by Peter Callaghan, MinnPost. Originally published October 14, 2016.
On Friday afternoon, dignitaries, neighbors and activists will break ground at the corner of Fisk Street and Concordia Avenue in St. Paul for what will become the Rondo Commemorative Plaza, a small public space that will overlook the very thing that requires Rondo to be commemorated rather than fully experienced: Interstate 94.
It was the construction of I-94, after all — actually the purchase, condemnation and demolition of hundreds of homes and businesses — that destroyed what had been the epicenter of St. Paul’s African-American population. That Rondo’s residents were black, that many were poor, that they were marginalized politically made the neighborhood the path of least resistance for the project.
As St. Paul Mayor Chris Coleman said at a ceremony on the same spot last summer, American freeways tended to twist and curve to avoid wealthy neighborhoods “and then straightened out into swaths of destruction through the neighborhoods of the poor, the disenfranchised and the non-white.”
The Rondo Commemorative Plaza — which will be built with a Community Development Block Grant as well as donations from several local foundations and the 3M African-American Employee Network — will try to tell that Rondo story, and it will be built on the site of the neighborhood’s last commercial building, which over the years held a store, a restaurant, a dance hall, a barber shop, a credit union, the offices of the St. Paul NAACP, a union headquarters and, in the end, Post 8854 of the African American Veterans of Foreign Wars.
Friday’s groundbreaking, however, is just part of an ongoing effort to reconcile what happened to Rondo, the biggest aspect of which isn’t the plaza; it’s a push to construct what’s being called the Rondo Land Bridge — a cap over I-94 that would recreate some of was lost half a century ago.
Making amends for ‘an atrocity’
The reconciliation efforts began last July, when Coleman issued a proclamation apologizing for what happened to Rondo, and state Department of Transportation Commissioner Charlie Zelle apologized on behalf the department that built I-94. “Today we acknowledge the sins of our past, regret the stain of racism that allowed so callous a decision as the one that led to families being dragged from their homes, creating a diaspora of the African-American Community in St. Paul,” Coleman said.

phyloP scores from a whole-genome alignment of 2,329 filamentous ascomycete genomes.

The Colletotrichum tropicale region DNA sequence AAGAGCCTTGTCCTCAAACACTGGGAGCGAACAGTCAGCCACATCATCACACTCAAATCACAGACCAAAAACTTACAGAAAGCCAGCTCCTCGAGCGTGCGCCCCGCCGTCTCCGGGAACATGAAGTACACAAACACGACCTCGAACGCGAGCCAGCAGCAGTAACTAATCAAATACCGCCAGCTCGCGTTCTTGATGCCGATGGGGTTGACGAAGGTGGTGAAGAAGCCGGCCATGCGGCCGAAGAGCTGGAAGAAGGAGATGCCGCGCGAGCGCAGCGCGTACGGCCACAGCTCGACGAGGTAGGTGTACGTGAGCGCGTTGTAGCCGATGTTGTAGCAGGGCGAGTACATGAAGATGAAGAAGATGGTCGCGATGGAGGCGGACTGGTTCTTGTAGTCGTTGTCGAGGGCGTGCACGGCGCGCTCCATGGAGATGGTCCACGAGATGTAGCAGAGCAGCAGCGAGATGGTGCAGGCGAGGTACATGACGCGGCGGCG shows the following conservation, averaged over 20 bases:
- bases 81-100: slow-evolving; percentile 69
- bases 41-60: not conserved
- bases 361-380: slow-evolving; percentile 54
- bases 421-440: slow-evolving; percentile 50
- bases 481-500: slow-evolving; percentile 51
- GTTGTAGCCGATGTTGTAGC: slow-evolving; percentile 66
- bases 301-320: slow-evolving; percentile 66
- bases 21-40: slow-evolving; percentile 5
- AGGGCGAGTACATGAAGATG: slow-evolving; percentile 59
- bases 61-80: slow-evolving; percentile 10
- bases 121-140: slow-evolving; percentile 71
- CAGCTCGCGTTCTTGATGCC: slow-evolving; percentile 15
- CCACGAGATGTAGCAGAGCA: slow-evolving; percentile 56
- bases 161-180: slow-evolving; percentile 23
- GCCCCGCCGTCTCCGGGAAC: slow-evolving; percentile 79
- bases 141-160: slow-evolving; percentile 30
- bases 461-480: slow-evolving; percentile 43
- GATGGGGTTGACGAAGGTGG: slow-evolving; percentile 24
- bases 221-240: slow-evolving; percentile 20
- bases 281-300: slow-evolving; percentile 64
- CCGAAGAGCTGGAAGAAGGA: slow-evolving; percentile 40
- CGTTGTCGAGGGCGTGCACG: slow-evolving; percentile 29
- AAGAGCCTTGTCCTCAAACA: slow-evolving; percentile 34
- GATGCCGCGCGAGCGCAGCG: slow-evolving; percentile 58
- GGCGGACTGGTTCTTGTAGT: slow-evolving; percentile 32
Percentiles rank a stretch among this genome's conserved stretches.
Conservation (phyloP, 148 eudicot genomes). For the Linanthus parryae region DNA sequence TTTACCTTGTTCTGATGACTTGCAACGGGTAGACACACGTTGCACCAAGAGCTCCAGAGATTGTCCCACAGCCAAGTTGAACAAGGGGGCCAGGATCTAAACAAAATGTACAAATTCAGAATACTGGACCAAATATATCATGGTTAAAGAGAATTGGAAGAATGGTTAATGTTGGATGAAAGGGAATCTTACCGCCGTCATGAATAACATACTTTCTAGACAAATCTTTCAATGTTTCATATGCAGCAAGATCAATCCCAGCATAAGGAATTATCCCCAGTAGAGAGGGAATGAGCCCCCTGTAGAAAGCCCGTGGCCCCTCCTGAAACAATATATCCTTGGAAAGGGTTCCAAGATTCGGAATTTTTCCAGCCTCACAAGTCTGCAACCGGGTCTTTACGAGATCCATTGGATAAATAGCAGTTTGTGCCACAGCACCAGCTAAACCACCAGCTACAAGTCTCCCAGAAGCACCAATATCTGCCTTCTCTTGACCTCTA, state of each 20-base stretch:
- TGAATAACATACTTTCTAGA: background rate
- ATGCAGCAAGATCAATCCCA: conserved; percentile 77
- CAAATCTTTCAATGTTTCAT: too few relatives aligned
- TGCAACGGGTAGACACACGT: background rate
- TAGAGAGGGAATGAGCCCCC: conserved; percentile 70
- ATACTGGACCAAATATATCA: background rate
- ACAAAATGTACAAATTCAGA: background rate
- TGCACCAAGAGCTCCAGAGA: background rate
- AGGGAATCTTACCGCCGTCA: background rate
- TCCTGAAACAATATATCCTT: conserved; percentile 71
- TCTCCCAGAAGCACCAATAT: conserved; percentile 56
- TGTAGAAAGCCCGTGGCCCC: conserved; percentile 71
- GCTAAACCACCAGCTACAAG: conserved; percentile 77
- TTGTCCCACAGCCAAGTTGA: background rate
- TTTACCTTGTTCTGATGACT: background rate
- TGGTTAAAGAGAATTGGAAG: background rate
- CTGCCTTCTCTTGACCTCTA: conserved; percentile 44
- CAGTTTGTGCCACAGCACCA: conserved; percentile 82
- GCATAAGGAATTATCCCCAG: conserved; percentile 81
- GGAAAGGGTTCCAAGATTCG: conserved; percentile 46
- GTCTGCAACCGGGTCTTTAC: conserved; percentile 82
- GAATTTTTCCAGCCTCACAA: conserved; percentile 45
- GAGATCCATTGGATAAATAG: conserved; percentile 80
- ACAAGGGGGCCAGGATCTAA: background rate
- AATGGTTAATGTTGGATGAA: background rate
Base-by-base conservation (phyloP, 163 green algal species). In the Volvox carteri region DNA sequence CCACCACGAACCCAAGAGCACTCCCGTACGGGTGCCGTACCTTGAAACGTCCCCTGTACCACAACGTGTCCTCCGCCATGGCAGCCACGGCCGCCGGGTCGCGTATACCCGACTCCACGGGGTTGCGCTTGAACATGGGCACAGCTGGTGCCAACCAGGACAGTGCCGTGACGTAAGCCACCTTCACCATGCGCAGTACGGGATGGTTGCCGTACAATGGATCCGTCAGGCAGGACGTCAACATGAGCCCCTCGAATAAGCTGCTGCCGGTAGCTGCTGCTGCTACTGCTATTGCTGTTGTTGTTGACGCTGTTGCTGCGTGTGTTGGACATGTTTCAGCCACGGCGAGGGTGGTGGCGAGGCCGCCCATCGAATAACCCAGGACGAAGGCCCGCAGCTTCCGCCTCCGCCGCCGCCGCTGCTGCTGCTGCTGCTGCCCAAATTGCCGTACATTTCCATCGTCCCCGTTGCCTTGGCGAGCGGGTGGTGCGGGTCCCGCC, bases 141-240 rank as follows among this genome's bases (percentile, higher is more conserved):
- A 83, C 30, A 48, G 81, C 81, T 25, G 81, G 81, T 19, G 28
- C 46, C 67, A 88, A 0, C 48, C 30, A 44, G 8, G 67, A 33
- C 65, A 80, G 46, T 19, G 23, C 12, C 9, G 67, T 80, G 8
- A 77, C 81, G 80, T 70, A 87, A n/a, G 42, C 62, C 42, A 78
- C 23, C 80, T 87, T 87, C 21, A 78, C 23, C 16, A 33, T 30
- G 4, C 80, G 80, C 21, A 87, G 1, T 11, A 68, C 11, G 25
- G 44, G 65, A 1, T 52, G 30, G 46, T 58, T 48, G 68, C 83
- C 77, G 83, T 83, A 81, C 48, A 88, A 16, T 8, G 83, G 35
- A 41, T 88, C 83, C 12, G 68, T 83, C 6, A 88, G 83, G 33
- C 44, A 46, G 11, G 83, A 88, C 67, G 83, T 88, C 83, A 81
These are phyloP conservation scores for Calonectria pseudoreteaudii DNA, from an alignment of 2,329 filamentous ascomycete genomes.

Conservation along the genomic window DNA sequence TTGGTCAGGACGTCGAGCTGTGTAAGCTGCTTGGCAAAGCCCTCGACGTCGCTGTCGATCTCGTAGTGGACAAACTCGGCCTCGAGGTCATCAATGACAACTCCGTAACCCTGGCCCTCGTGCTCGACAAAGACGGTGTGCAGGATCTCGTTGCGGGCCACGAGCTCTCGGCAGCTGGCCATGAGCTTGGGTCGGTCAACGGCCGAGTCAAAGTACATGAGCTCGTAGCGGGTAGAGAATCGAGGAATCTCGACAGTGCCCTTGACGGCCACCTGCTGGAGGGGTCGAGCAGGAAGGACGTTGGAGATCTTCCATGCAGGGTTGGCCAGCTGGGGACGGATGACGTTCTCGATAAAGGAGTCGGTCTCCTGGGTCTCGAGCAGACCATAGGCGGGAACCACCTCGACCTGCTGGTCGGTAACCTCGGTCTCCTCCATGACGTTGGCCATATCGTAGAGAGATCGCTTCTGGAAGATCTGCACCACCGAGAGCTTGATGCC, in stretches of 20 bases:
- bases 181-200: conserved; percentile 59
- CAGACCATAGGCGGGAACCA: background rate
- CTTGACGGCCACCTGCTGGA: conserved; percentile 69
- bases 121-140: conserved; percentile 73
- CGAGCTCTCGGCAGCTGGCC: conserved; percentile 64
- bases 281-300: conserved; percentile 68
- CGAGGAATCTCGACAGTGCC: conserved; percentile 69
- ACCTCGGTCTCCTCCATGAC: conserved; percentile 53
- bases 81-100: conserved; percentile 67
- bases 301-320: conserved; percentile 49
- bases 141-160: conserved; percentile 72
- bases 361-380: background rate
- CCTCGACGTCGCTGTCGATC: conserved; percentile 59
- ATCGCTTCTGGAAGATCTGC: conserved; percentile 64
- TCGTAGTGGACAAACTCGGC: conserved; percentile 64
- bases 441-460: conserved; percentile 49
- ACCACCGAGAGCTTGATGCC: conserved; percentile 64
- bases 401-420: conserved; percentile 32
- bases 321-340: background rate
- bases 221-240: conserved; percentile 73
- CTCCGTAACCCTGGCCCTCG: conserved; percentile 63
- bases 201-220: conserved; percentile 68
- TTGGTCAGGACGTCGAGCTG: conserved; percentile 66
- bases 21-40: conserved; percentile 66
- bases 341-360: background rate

Zelle said the department would “never build that kind of atrocity today” and he committed the department to “a new era when we put people ahead of concrete and community ahead of cars.”
These days, the first test of that commitment is taking place as MNDOT begins planning for a rebuild of I-94 between North Minneapolis and east of downtown St. Paul. Rather than approach communities with plans in hand, the department is reaching out before those plans are created. “People are not used to MNDOT coming to them this early and talking to them without a drawing in front of them,” Brian Isaacson told the St. Paul Planning Commission last month.
Isaacson, the project manager for what MNDOT calls “Rethinking I-94,” said there is not much the department can do to the freeway lanes themselves that is “compelling. But I think the stuff that’s over is really compelling to folks.”
Isaacson said I-94 through the cities has the highest level in the state of what engineers call “connectivity,” meaning the most places that people can cross over it. Yet the message the department continues to hear from people is that, “things still don’t work, that it’s still a divide,” he said.
One of those people is Marvin Anderson, who remembers losing his Rondo home and his father losing his business after years of fighting to keep both. He remembers being angry when he came home after his first year at Morehouse College in Atlanta and seeing the destruction. He rarely returned after that, he recalled this week: “There was nothing left, Rondo was gone, everybody was scattered, it wasn’t the same.”